Weapons won’t be held in this bar, as a character will be able to hold only one at a time (…at least in the beginning).
The inventory itself opens with the TAB key and holds all the current items. When the player is clicking on any item, an event is sent to the item and it will react accordingly. Consumable will be consumed, Weapons and Equipment will be Equipped etc. All mechanics are handled per-items, which makes this system very versatile. Plus, the inventory can completely change it’s shape or size on-the-fly, and it won’t affect your objects inside of it.
The Drag & Drop mechanics to re-order or place in a chest is not yet implemented, I hope Epic will make a more reliable and user-friendly system anytime soon. Right now you can still have the inventory AND a Loot Window opened, and see the real-time change in your inventory.
Weapons are a crucial part of this project and I hope I made them well and won’t be stuck with a half-working system later in the process…
When equipping a weapon, it disappears from the inventory and appears in the hands of the character. There’s a UMG Widget representing the weapon, its name, magazine size and current bullets amount.
Right now my Weapons consists of two separate objects, one is an Item that takes place in the inventory and Loot Spawners, the other one holds all the mechanics of this weapon (accuracy, magazine size, damages, mesh, animations…).
Upon firing it casts a ray in front of the player and influenced by his camera central point (the crosshair). My raycast uses another channel and will display different effects if it hits a pawn or a simple environmental static mesh.
In one of my next posts I’ll detail more about the techniques and blueprints used in this project, let me know in the comments if you’d like a specific one to be covered first.
I’ll also explain my procedural building generation system in a near future. Stay nearby, I’ll keep you updated !
If I had to do a list of the hardest part of any any creative job, finding good references will be on par with finding inspiration.
I have a massive bookmarks folder that I consult on a regular basis, some very obvious, but some of them might be quite obscure. In this first part, those are the ones that I’d like to share with you today.
Polygon Fragments is a french Youtube Channel run by someone nicknamed Grocan.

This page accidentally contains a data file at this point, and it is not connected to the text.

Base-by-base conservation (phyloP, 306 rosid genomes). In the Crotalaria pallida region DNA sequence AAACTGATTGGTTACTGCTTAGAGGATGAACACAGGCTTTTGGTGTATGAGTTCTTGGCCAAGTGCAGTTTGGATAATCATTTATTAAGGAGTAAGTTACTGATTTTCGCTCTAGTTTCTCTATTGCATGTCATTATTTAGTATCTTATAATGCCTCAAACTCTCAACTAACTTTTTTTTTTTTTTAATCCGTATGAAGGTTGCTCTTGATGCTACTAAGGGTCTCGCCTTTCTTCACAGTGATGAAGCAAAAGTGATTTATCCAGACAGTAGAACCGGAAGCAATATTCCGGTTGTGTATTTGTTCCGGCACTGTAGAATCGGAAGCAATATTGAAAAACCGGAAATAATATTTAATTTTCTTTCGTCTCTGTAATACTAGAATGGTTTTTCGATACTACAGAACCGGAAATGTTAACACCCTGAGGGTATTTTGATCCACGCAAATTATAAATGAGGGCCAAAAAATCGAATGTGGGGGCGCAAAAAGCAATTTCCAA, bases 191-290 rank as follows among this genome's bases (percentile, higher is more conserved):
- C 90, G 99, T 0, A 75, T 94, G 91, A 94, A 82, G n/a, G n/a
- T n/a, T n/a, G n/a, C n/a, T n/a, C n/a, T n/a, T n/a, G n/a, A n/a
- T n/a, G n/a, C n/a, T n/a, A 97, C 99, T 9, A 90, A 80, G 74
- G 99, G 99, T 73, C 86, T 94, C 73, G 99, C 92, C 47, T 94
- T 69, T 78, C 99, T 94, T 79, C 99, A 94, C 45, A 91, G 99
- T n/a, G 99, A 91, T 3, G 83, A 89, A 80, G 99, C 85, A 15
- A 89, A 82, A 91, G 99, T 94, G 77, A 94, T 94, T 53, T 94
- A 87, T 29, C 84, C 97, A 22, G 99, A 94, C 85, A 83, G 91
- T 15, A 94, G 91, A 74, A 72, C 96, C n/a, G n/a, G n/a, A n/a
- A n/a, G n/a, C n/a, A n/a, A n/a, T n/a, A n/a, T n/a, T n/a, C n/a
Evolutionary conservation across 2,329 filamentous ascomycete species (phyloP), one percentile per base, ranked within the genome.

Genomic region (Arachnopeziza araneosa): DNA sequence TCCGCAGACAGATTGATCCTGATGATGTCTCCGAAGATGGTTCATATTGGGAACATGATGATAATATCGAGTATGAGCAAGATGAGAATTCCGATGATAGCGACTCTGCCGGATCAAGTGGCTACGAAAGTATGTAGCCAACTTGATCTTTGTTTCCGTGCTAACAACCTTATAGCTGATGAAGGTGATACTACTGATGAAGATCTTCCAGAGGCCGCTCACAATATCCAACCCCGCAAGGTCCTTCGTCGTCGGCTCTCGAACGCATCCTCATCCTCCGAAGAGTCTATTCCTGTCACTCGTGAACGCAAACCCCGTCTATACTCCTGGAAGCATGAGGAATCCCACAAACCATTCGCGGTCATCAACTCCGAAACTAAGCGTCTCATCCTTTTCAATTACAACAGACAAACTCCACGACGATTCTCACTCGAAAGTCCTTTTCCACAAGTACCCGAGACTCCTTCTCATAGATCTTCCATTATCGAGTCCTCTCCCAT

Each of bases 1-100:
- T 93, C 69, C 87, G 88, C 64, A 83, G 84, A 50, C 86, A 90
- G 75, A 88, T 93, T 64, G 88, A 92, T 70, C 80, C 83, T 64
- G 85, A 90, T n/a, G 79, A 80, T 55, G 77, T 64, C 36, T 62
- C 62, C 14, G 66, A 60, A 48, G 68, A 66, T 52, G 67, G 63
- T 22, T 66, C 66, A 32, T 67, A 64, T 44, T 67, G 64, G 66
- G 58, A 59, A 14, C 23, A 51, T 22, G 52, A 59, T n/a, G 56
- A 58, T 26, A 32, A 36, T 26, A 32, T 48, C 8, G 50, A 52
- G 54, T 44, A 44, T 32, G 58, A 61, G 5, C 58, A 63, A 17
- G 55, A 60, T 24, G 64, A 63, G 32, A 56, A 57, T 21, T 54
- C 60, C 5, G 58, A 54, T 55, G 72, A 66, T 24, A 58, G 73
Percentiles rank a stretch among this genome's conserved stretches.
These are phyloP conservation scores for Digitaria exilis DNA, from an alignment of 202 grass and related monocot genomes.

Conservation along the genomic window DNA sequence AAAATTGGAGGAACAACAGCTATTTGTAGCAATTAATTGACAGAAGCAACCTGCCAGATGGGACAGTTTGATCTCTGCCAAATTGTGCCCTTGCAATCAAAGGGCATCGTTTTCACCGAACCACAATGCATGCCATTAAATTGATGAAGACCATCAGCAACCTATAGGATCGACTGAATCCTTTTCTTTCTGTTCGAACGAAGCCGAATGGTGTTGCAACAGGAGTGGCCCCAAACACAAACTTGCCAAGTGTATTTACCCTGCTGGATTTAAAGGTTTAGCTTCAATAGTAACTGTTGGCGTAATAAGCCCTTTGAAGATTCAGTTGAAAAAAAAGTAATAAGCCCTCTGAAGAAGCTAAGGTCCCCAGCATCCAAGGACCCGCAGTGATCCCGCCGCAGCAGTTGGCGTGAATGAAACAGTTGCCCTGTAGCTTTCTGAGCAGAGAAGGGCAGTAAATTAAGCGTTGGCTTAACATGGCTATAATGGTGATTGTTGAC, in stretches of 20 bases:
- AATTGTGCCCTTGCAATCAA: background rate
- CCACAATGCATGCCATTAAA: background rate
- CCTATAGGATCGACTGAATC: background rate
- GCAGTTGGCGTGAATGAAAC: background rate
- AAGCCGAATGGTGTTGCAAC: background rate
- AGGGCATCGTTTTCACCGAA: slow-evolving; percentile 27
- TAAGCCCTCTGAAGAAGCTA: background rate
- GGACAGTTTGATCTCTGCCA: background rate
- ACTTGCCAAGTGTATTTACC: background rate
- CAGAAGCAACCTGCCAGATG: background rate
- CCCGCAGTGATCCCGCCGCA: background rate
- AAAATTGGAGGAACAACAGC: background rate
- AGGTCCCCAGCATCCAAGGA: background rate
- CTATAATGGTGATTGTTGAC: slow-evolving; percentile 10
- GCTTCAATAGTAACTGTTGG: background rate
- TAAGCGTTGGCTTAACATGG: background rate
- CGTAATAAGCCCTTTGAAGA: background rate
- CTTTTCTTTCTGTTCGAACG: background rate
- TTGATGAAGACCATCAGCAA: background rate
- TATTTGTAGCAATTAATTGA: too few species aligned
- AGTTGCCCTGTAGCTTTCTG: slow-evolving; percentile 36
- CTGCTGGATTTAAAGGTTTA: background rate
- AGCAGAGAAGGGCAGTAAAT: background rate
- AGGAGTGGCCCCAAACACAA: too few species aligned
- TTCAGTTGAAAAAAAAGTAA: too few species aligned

Every one of his video is an almost-silent journey, running through many different kind of games. This is sort of an alternative view on our favourite art, and it really helps to understand – Why those environments are a success? What makes them so great?
By erasing any gameplay, he allows us to focus on the silent narrative, the colors, the shapes, the contrasts. Highly recommended channel, it’s always surprising and oniric.
Dead End Thrills
Simply and saying that this is the home of the best game screenshots ever made will be an understatement. This is the work of a pro Screenshot Artist helped by a team of semi-professional enthusiasts, delivering the best real time artworks available in the game industry.
They have an amazing eye for details and composition, doing the work of a real photographer with our games’ tools. Sometimes they release large interviews about the art direction of the games they took screenshots from. Furthermore, they provide huge resolution renders of their artworks, free of charge for students and hobbyist. Definitely a must-have bookmark of any designer or artist.
Completely random as it’s name implies, there is absolutely every kind of artwork you could imagine. From bronze sculptures to GIFs, from classic painting to latex-based live performances.
This website was created by Garrett Schultz, Art Director of Apothic Games.
Created by Sophie Charlotte Andresen, a young artist looking back on William Gibson, Hiroki Endo’s Eden Series, Warren Ellis and H.R. Giger, sharing their artistic offspring with her 35.000 followers.
Creature Spot is the creation of Davi Blight, a concept artist quickly joined by over a hundred contributors. They provide an amazing flow of constant innovation and originality, even if you’re not working on any creatures-related project right now, this is still a very valid piece of inspiration.
Nuthin’ but Mech
On the other side of the polygon surface lies Nuthin’ But Mech, a website dedicated to hard-surface robotic creatures.
Probably the most well known from this list, it became so successful that it spawned several books and sister-projects.